Well, the FX market is without a doubt expanding. According to the Triennial Central Bank Survey of Foreign Exchange preliminary global results, the FX market exceeded its previous high trading volume of $4 trillion dollars a day. Released on September 5, 2013, the BIS report calculated that in April of 2013, the FX market’s average daily trading volume was $5.3 trillion dollars a day. So, in the last three years, the market has increased its volume by 30%. Overall, many of the components of the market remain unchanged. However, there are some minor developments that should be examined. Namely, foreign exchange swaps, which account for 42% of all currency transactions, grew 27%. This increase places the swap volume at $2.2 trillion dollars a day.
In addition, forwards and options trading expanded the most at 60%. While those stats may be superb, the segment most relevant to this site yields increases that are quite telling. Since 2010, spot foreign exchange trading grew a whopping 38% and increased its daily volume to $2 trillion dollars per day. Although the swap and spot segments both expanded this period, the spot market’s increase was 11% greater.
Still, the question remains. Why is volume in the foreign exchange market so massive? The global GDP is approximately $70 trillion dollars. Now, if you subtract the $19 to $20 trillion allocated to the global import/export market, there’s roughly $50 trillion dollars left over.The United Nations on Trade and Development World Investment Report claims direct foreign investment was only $1.3 trillion last year. So, evidently, the Foreign Exchange market has proven to be an opportunity for investors to seek yields and increase profits. Consequently, it should be an incentive for traders to continue to research and study charts to improve their skills and increase profit margins.
Individually, major currencies have sustained their prospective positions. The USD is still “numero uno” and in fact has increased its share of trade percentage. Due to the previous credit issues in the Euro Zone, the EUR suffered a 6% decline in its share of the global volume, while the JPY enjoyed a 4% increase. Also on the upside was the MXN and the CNY. As a result of their upward momentum, they now round out the top 8th and 9th traded currencies respectively. As expected, the EUR/USD pair stands a top of the heap, even after experiencing a little slippage.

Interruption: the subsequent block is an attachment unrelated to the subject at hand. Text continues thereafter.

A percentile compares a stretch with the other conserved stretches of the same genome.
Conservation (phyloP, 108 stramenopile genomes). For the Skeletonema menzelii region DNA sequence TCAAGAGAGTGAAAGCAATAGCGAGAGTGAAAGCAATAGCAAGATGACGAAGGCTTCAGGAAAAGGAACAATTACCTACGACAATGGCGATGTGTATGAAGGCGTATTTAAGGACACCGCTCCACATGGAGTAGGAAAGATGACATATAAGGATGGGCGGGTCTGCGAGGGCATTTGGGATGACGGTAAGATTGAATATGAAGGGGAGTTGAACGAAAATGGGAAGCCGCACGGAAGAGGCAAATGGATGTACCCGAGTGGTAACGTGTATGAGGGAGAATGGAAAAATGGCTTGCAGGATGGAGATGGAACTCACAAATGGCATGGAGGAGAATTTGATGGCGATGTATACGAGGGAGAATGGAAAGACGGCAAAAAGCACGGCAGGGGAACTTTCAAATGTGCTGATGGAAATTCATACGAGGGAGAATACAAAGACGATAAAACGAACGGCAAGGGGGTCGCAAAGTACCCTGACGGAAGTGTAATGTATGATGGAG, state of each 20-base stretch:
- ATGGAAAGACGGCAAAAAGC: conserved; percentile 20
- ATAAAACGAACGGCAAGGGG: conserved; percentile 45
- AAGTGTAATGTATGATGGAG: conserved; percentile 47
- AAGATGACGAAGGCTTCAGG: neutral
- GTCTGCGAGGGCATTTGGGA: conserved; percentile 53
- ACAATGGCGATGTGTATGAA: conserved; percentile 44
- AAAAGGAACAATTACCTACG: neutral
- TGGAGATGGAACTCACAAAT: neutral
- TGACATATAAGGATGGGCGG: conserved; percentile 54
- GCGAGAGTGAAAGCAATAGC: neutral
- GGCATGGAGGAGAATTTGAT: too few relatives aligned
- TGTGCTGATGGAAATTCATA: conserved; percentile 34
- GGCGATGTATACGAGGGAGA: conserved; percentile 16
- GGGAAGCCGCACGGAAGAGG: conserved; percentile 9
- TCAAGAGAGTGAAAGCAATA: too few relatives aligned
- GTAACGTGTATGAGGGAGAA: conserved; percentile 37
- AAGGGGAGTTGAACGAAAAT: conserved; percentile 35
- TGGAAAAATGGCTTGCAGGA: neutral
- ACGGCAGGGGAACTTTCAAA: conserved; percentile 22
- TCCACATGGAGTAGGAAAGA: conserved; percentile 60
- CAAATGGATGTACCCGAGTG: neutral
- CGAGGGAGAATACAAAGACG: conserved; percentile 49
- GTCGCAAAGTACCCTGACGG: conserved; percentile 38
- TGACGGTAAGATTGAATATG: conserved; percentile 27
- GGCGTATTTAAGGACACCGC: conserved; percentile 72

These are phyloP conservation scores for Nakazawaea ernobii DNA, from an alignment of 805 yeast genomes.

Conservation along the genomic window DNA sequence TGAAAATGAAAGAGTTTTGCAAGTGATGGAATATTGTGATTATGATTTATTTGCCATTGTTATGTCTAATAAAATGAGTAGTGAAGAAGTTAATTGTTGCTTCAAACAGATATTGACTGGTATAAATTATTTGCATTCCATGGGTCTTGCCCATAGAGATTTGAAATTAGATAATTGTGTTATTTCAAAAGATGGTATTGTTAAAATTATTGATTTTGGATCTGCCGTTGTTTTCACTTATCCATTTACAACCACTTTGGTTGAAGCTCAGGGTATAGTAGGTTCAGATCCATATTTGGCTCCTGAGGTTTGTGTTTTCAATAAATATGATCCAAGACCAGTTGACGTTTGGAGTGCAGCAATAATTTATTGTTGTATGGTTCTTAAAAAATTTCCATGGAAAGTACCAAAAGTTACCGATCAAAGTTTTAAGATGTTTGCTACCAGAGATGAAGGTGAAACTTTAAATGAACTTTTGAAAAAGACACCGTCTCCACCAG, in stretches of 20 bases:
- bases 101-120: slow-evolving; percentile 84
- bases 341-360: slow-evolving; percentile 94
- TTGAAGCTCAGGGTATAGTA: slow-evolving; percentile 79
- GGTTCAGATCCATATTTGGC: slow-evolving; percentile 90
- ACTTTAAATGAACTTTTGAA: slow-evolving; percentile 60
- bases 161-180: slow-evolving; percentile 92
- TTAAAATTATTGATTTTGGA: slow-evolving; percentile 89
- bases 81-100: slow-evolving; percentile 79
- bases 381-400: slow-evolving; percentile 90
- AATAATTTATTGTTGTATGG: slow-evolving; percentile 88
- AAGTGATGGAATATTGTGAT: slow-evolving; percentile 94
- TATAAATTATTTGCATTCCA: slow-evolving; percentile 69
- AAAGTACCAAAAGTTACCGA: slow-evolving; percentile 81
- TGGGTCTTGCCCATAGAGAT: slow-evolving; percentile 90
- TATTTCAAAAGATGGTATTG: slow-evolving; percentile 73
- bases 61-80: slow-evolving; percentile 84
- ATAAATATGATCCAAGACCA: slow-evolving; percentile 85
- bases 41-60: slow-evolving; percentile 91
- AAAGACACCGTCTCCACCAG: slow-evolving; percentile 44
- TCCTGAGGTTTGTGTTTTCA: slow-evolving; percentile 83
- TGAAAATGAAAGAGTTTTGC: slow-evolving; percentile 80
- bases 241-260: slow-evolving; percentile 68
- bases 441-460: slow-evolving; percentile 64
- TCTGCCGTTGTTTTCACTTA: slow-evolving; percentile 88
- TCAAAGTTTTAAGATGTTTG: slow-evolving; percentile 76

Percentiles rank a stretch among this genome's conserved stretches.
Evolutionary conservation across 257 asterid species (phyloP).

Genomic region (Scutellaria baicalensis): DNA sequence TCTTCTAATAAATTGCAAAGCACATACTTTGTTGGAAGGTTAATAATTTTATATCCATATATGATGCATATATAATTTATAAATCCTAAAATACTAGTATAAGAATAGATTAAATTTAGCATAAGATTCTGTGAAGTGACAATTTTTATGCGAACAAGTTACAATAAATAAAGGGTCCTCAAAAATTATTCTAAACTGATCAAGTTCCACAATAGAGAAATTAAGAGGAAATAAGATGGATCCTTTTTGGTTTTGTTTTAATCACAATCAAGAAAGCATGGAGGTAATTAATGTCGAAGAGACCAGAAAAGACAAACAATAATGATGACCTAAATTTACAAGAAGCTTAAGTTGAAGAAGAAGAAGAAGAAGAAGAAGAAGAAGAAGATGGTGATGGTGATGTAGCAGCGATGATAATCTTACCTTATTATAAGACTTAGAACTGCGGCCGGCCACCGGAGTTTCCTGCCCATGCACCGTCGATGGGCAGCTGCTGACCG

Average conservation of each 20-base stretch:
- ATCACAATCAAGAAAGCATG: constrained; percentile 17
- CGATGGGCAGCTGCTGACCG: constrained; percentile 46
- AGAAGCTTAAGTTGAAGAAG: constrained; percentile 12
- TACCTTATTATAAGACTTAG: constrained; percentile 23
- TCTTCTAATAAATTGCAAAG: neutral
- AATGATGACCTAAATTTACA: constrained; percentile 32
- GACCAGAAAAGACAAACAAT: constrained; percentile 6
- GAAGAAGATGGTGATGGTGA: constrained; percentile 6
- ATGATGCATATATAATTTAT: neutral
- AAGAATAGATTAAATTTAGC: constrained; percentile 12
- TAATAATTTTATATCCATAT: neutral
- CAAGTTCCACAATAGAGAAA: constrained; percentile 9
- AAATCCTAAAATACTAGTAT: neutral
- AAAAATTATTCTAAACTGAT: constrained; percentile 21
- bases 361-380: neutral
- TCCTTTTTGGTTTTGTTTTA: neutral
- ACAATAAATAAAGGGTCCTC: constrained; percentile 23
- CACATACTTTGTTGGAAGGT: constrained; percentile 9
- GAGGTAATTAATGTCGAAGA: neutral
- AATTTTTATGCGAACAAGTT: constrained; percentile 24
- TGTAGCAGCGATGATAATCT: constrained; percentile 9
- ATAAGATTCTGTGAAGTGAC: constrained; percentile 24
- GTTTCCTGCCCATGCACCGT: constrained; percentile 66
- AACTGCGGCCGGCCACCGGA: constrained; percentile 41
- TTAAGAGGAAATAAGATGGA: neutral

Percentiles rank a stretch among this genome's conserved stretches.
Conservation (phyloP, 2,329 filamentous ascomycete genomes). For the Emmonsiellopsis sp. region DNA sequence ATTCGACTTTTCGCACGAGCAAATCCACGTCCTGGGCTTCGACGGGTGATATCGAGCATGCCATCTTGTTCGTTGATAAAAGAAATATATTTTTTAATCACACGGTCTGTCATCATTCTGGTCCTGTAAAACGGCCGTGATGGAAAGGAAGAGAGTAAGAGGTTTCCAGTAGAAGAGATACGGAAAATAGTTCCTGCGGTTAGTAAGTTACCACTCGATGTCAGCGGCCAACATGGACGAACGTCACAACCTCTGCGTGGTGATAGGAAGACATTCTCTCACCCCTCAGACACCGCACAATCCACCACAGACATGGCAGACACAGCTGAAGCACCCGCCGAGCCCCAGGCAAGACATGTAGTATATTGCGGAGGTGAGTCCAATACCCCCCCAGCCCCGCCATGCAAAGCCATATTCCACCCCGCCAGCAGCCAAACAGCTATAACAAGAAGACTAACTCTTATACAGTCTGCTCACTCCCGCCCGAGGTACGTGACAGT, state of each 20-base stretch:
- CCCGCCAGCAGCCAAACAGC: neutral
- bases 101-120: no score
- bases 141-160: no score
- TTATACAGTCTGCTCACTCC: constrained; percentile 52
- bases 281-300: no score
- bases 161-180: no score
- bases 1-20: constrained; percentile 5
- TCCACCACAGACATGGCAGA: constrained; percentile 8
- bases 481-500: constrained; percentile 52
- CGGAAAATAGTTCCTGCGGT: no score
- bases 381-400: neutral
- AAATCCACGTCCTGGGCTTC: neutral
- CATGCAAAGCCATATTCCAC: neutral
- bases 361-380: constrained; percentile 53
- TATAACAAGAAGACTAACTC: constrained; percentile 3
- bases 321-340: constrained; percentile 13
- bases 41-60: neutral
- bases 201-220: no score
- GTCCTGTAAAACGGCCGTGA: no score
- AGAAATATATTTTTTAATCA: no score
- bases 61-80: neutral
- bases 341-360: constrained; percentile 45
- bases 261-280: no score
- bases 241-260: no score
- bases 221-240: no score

In the final analysis, the BIS Triennial Report yielded pertinent information that suggests consistent growth within the foreign exchange market. While this is encouraging, these increases should be expected. In the event that slow growth has all but paralyzed traditional markets, investment funds in search of yields, will find themselves where the money is. This also includes Emerging Markets. For this reason, Mexico and China have found their way into the top ten most traded currencies as previously noted.
Global Market Turnover by Financial Institution 2013
Given these points, in addition with the data in the chart above, which details the activity of hedge funds and other financial institutions, the forex is growing due to a large influx of investment from smaller banks and direct foreign investments in emerging markets. This pattern may only continue for a short period. Primarily due to the U.S. Federal Reserve’s impending drawback on its bond purchasing program. When the taper does occur, and it will, expect a slight pull back from foreign investment dollars that will undoubtedly be headed back to the U.S. when interest rates rise. In any case, the forex market isn’t going anywhere.